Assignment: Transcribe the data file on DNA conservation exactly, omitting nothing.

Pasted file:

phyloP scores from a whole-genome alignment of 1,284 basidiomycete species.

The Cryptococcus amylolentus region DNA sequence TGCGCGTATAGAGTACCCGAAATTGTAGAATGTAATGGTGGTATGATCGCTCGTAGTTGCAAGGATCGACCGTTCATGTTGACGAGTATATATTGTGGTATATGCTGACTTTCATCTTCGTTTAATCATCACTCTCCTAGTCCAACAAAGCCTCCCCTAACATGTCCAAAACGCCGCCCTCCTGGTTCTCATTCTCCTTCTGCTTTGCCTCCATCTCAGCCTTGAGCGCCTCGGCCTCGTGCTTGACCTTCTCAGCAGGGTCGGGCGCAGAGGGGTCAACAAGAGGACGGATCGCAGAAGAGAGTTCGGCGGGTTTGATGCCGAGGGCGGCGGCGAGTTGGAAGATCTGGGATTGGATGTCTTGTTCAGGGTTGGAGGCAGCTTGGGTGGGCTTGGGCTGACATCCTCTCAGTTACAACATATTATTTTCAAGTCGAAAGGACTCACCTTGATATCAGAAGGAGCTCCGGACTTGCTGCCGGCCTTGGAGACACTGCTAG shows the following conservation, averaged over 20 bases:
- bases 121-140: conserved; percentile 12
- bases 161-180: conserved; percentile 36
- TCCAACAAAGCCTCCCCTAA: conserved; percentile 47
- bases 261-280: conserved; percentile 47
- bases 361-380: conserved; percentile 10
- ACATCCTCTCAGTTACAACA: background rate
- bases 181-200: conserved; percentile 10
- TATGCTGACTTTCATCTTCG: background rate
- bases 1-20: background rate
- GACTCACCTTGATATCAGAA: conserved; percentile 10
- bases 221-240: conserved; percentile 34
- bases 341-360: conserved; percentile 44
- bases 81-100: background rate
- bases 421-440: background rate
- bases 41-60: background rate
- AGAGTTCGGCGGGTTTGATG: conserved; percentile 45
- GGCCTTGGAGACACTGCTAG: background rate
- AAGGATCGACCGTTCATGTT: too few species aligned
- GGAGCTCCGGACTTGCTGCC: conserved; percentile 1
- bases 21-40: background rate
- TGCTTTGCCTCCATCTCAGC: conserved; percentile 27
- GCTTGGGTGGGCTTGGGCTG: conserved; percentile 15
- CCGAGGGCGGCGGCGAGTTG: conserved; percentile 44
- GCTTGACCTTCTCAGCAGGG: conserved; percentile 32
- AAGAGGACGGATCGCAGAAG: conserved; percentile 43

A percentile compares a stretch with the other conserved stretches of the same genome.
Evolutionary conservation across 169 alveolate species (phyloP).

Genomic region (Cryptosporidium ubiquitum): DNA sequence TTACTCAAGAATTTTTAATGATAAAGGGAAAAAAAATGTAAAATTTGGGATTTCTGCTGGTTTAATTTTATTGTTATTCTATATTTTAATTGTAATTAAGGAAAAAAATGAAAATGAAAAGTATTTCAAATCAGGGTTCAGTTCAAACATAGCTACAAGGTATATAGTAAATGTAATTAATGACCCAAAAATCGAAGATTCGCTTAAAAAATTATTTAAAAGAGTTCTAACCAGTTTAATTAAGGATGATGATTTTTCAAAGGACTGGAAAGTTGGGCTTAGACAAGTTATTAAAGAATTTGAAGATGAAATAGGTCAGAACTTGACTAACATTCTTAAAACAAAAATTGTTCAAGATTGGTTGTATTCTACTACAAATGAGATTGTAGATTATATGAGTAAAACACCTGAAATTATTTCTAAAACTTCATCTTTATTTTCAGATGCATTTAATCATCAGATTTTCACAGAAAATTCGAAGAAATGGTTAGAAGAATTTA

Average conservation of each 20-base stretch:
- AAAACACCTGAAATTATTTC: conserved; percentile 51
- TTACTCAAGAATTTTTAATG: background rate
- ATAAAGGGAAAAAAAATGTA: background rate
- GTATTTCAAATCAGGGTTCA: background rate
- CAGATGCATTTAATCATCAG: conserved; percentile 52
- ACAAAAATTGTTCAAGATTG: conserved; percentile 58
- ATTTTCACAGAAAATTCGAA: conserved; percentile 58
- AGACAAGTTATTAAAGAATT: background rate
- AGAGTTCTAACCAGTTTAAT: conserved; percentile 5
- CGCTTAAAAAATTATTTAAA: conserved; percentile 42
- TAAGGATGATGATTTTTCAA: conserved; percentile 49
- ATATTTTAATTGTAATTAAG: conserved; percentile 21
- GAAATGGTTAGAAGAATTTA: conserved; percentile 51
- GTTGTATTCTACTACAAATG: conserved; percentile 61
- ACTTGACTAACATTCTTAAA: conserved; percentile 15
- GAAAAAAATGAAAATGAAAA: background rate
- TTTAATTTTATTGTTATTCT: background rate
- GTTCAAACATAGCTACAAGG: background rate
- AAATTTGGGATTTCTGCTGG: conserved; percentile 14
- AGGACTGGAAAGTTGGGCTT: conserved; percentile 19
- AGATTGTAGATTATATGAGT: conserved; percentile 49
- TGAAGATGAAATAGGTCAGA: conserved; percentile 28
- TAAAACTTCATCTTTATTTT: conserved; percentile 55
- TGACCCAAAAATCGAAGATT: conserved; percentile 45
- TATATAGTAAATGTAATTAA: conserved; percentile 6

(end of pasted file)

phyloP scores from a whole-genome alignment of 1,284 basidiomycete species.

The Cryptococcus amylolentus region DNA sequence TGCGCGTATAGAGTACCCGAAATTGTAGAATGTAATGGTGGTATGATCGCTCGTAGTTGCAAGGATCGACCGTTCATGTTGACGAGTATATATTGTGGTATATGCTGACTTTCATCTTCGTTTAATCATCACTCTCCTAGTCCAACAAAGCCTCCCCTAACATGTCCAAAACGCCGCCCTCCTGGTTCTCATTCTCCTTCTGCTTTGCCTCCATCTCAGCCTTGAGCGCCTCGGCCTCGTGCTTGACCTTCTCAGCAGGGTCGGGCGCAGAGGGGTCAACAAGAGGACGGATCGCAGAAGAGAGTTCGGCGGGTTTGATGCCGAGGGCGGCGGCGAGTTGGAAGATCTGGGATTGGATGTCTTGTTCAGGGTTGGAGGCAGCTTGGGTGGGCTTGGGCTGACATCCTCTCAGTTACAACATATTATTTTCAAGTCGAAAGGACTCACCTTGATATCAGAAGGAGCTCCGGACTTGCTGCCGGCCTTGGAGACACTGCTAG shows the following conservation, averaged over 20 bases:
- bases 121-140: conserved; percentile 12
- bases 161-180: conserved; percentile 36
- TCCAACAAAGCCTCCCCTAA: conserved; percentile 47
- bases 261-280: conserved; percentile 47
- bases 361-380: conserved; percentile 10
- ACATCCTCTCAGTTACAACA: background rate
- bases 181-200: conserved; percentile 10
- TATGCTGACTTTCATCTTCG: background rate
- bases 1-20: background rate
- GACTCACCTTGATATCAGAA: conserved; percentile 10
- bases 221-240: conserved; percentile 34
- bases 341-360: conserved; percentile 44
- bases 81-100: background rate
- bases 421-440: background rate
- bases 41-60: background rate
- AGAGTTCGGCGGGTTTGATG: conserved; percentile 45
- GGCCTTGGAGACACTGCTAG: background rate
- AAGGATCGACCGTTCATGTT: too few species aligned
- GGAGCTCCGGACTTGCTGCC: conserved; percentile 1
- bases 21-40: background rate
- TGCTTTGCCTCCATCTCAGC: conserved; percentile 27
- GCTTGGGTGGGCTTGGGCTG: conserved; percentile 15
- CCGAGGGCGGCGGCGAGTTG: conserved; percentile 44
- GCTTGACCTTCTCAGCAGGG: conserved; percentile 32
- AAGAGGACGGATCGCAGAAG: conserved; percentile 43

A percentile compares a stretch with the other conserved stretches of the same genome.
Evolutionary conservation across 169 alveolate species (phyloP).

Genomic region (Cryptosporidium ubiquitum): DNA sequence TTACTCAAGAATTTTTAATGATAAAGGGAAAAAAAATGTAAAATTTGGGATTTCTGCTGGTTTAATTTTATTGTTATTCTATATTTTAATTGTAATTAAGGAAAAAAATGAAAATGAAAAGTATTTCAAATCAGGGTTCAGTTCAAACATAGCTACAAGGTATATAGTAAATGTAATTAATGACCCAAAAATCGAAGATTCGCTTAAAAAATTATTTAAAAGAGTTCTAACCAGTTTAATTAAGGATGATGATTTTTCAAAGGACTGGAAAGTTGGGCTTAGACAAGTTATTAAAGAATTTGAAGATGAAATAGGTCAGAACTTGACTAACATTCTTAAAACAAAAATTGTTCAAGATTGGTTGTATTCTACTACAAATGAGATTGTAGATTATATGAGTAAAACACCTGAAATTATTTCTAAAACTTCATCTTTATTTTCAGATGCATTTAATCATCAGATTTTCACAGAAAATTCGAAGAAATGGTTAGAAGAATTTA

Average conservation of each 20-base stretch:
- AAAACACCTGAAATTATTTC: conserved; percentile 51
- TTACTCAAGAATTTTTAATG: background rate
- ATAAAGGGAAAAAAAATGTA: background rate
- GTATTTCAAATCAGGGTTCA: background rate
- CAGATGCATTTAATCATCAG: conserved; percentile 52
- ACAAAAATTGTTCAAGATTG: conserved; percentile 58
- ATTTTCACAGAAAATTCGAA: conserved; percentile 58
- AGACAAGTTATTAAAGAATT: background rate
- AGAGTTCTAACCAGTTTAAT: conserved; percentile 5
- CGCTTAAAAAATTATTTAAA: conserved; percentile 42
- TAAGGATGATGATTTTTCAA: conserved; percentile 49
- ATATTTTAATTGTAATTAAG: conserved; percentile 21
- GAAATGGTTAGAAGAATTTA: conserved; percentile 51
- GTTGTATTCTACTACAAATG: conserved; percentile 61
- ACTTGACTAACATTCTTAAA: conserved; percentile 15
- GAAAAAAATGAAAATGAAAA: background rate
- TTTAATTTTATTGTTATTCT: background rate
- GTTCAAACATAGCTACAAGG: background rate
- AAATTTGGGATTTCTGCTGG: conserved; percentile 14
- AGGACTGGAAAGTTGGGCTT: conserved; percentile 19
- AGATTGTAGATTATATGAGT: conserved; percentile 49
- TGAAGATGAAATAGGTCAGA: conserved; percentile 28
- TAAAACTTCATCTTTATTTT: conserved; percentile 55
- TGACCCAAAAATCGAAGATT: conserved; percentile 45
- TATATAGTAAATGTAATTAA: conserved; percentile 6